Amendment determines weapons law

The right to carry concealed weapons in Missouri has become a hot topic since September 2003 when the Missouri Assembly overruled Gov. Bob Holden’s veto of an amendment allowing persons over the age of 23 to gain a permit.

On Jan. 22, the Missouri Supreme Court heard the case of Alvin Brooks, et al. v. State of Missouri, Attorney General Jeremiah W. (Jay) Nixon, James Murphy, Bulls Eye, L.L.C. et. al.

Brooks was represented by attorneys Barton Newman, from St. Louis and Richard Miller, from Kansas City.

The attorneys argued the proposed bill violates Article 1, Section 23 of the Missouri Constitution where it states Missourians have the right to keep and bear arms to protect their person, property and home but that it does not “justify the wearing of concealed weapons.”

Newman and Miller also cited Thomas Gantt, delegate to the 1875 Missouri Constitutional Convention, who said wearing a concealed weapon was, “a practice which is fraught with the most incalculable evil.”

Brooks also argues the bill is in direct violation of the Hancock Amendment because it would create a general revenue tax not already approved by voters. Currently, the bill allows persons to obtain a concealed gun permit after passing a criminal background check, firearms training and paying a fee up to $100. If the bill were passed it would create more work for sheriff’s departments and would require funds to pay for the background checks and firearms training.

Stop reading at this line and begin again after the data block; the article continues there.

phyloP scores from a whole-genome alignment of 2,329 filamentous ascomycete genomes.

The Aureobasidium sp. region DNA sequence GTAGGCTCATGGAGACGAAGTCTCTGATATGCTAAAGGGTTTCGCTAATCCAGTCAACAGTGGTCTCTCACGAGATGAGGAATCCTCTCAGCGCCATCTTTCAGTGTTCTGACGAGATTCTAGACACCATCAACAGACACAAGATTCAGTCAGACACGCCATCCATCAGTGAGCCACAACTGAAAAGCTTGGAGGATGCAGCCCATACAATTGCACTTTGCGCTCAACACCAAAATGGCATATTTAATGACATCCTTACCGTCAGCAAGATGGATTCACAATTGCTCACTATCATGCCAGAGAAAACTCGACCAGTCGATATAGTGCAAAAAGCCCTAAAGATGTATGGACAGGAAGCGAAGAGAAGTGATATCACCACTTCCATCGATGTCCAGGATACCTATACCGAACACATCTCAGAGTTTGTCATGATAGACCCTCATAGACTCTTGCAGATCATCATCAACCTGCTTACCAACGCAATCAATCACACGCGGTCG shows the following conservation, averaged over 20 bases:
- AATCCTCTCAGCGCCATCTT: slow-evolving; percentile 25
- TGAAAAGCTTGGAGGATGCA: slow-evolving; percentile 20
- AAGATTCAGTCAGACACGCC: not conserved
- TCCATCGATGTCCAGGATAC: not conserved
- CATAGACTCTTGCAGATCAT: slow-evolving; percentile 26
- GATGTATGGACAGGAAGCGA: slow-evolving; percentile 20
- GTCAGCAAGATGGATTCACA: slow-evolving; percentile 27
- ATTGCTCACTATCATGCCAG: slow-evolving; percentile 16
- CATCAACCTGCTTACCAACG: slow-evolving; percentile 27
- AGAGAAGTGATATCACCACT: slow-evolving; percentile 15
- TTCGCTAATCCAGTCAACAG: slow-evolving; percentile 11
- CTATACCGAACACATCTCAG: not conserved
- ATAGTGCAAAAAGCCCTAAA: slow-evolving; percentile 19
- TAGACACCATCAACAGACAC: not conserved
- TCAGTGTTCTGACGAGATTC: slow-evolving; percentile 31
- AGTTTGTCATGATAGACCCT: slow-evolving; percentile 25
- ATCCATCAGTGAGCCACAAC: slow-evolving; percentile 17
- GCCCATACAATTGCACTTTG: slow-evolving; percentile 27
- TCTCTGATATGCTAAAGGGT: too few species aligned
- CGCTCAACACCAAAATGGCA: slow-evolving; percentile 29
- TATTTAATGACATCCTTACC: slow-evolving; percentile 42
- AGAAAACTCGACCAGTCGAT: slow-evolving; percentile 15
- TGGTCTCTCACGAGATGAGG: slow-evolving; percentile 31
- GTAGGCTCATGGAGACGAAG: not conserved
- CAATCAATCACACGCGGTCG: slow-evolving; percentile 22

Deputy Chief of Staff Paul Wilson defended the state’s decision to pass the bill. The state argues the amendments do not “plainly and palpably affront” the part of the Missouri Constitution in question.

“In the State v. Shelby case of 1886, the court said the prohibition of concealed weapons in the 1st Article of the Missouri Constitution promoted personal security and was harmonious to the Missouri Constitution,” Wilson said. “The precedence is there, it has been on the books for 125 years.”

The state also made the argument that in the past few years there have been state mandated ordinances that have resulted in increased spending by sheriff’s departments.

“The sex offender registration in the last year, requiring them to be listed on the Internet,” Wilson said. “The sheriff in my home county did not even have a Web site and had to upgrade, having added expense, with no reimbursement from the state. The Hancock Amendment is a dangerous area to go into.”

The judges focused most of their questions on the Hancock Amendment and whether or not the bill was in violation of it. This promoted reporters to ask whether or not the plaintiff thinks the judges had already decided the bill was not in violation of the Missouri Constitution.

“Over the past few years the House has passed several bills that went against the Hancock Amendment,” said Rep. Steve Hunter (R-Joplin). “Looking at the right to carry concealed weapons, it just might be an issue of the Hancock Amendment.”